New OIG Advisory Opinion on Ambulatory Surgery Centers and the One-Third Test

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On April 29, 2021, the Health and Human Services Office of Inspector General ("OIG") issued Advisory Opinion 21-02. The Advisory Opinion addresses a proposed arrangement involving a health system, certain orthopedic surgeons and neurosurgeons employed by that health system, and a management company seeking to invest in an ambulatory surgery center ("ASC"). The proposed arrangement would allow the health system to own 46%, the surgeon investors to own 46%, and the third-party management company to own the remaining 8% of the new ASC. The primary issue raised by the opinion is whether or not the proposed arrangement would violate the federal anti-kickback statute ("AKS") such that sanctions and/or monetary penalties could be imposed.

The AKS makes it a criminal offense to knowingly and willfully offer, pay, solicit, or receive any remuneration to induce, or in return for, the referral of an individual to a person for the furnishing of, or arranging for the furnishing of, any item or service reimbursable under a federal health care program. However, the AKS also contains a safe harbor provision (“Safe Harbor”) that removes certain circumstances and conduct from the scope of the AKS. For example, the Safe Harbor protects payments of investment returns by an ASC to owners who refer patients to the ASC. Under that scenario, the Safe Harbor typically protects physician investors who have derived at least one-third (1/3) of their medical practice income from the performance of procedures that will be reimbursed by Medicare if performed in the ASC for the previous fiscal year or 12-month period (“1/3 Test”).

Even though some of the surgeon investors could not meet the 1/3 Test, the OIG concluded that the proposed arrangement was at a sufficiently low risk of running afoul of the AKS and that OIG would not impose administrative sanctions on the health system or management company in connection with the proposed arrangement. OIG emphasized the following points, largely based on a certification submitted by the health system, in reaching its determination:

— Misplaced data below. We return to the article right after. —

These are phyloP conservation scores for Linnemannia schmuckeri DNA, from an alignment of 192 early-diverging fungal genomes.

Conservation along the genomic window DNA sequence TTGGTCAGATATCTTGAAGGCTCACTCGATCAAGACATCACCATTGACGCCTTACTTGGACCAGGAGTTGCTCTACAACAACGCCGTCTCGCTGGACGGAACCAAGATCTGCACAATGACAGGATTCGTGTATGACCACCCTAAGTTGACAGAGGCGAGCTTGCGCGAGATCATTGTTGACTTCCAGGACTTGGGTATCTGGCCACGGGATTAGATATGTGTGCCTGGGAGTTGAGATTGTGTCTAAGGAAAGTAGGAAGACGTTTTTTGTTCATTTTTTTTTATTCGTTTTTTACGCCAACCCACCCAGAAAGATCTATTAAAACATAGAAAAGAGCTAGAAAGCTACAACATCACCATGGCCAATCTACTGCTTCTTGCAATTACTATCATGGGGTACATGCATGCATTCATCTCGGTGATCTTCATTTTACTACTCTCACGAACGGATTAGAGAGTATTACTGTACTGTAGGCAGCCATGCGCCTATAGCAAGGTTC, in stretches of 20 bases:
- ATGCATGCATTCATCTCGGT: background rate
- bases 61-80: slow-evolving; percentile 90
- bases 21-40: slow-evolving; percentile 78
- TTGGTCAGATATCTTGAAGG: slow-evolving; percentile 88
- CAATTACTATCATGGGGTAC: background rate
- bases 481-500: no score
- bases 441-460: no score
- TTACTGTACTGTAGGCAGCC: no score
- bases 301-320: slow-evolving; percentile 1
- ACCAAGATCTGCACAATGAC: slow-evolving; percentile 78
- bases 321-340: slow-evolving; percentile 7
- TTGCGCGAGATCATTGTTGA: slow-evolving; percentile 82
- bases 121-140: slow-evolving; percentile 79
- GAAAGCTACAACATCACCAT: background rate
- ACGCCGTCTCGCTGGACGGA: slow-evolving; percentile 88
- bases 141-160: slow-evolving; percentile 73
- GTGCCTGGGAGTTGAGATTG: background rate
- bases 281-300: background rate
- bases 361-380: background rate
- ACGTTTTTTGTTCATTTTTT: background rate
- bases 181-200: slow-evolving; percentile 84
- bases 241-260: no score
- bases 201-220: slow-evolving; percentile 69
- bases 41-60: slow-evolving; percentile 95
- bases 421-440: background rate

• Although one or more of the neurosurgeon investors would fail to meet the Safe Harbor 1/3 Test, the surgeon investors would use the new ASC on a regular basis as part of their medical practices;
  • The surgeon investors would rarely refer patients to each other for ASC procedures;
  • Each physician investor would personally perform almost all ASC qualified procedures that he or she refers to the ASC;
  • The proposed arrangement would contain certain safeguards to reduce the risk that the health system would make or influence referrals to the new ASC or the surgeon investors, such as fair market compensation and non-tracking of referrals;
  • The proposed arrangement would include policies that do not award investors who serve as referral sources for the ASC;
  • Certain safeguards would reduce the risk that the investors would receive profit distributions for referrals of patients to the ASC;
  • Certain safeguards would reduce the risk of fraud and abuse by treating patients receiving medical benefits or assistance under any federal health care program in a nondiscriminatory manner.

Among the points relied upon above, perhaps most noteworthy is the fact that the OIG permitted surgeon investors who did not pass the 1/3 Test to proceed on the basis that they would use the ASC on a “regular basis” as part of their medical practices. Additionally, the health system’s representations that surgeon investors would perform nearly all of their own referred procedures was highly significant to OIG’s analysis.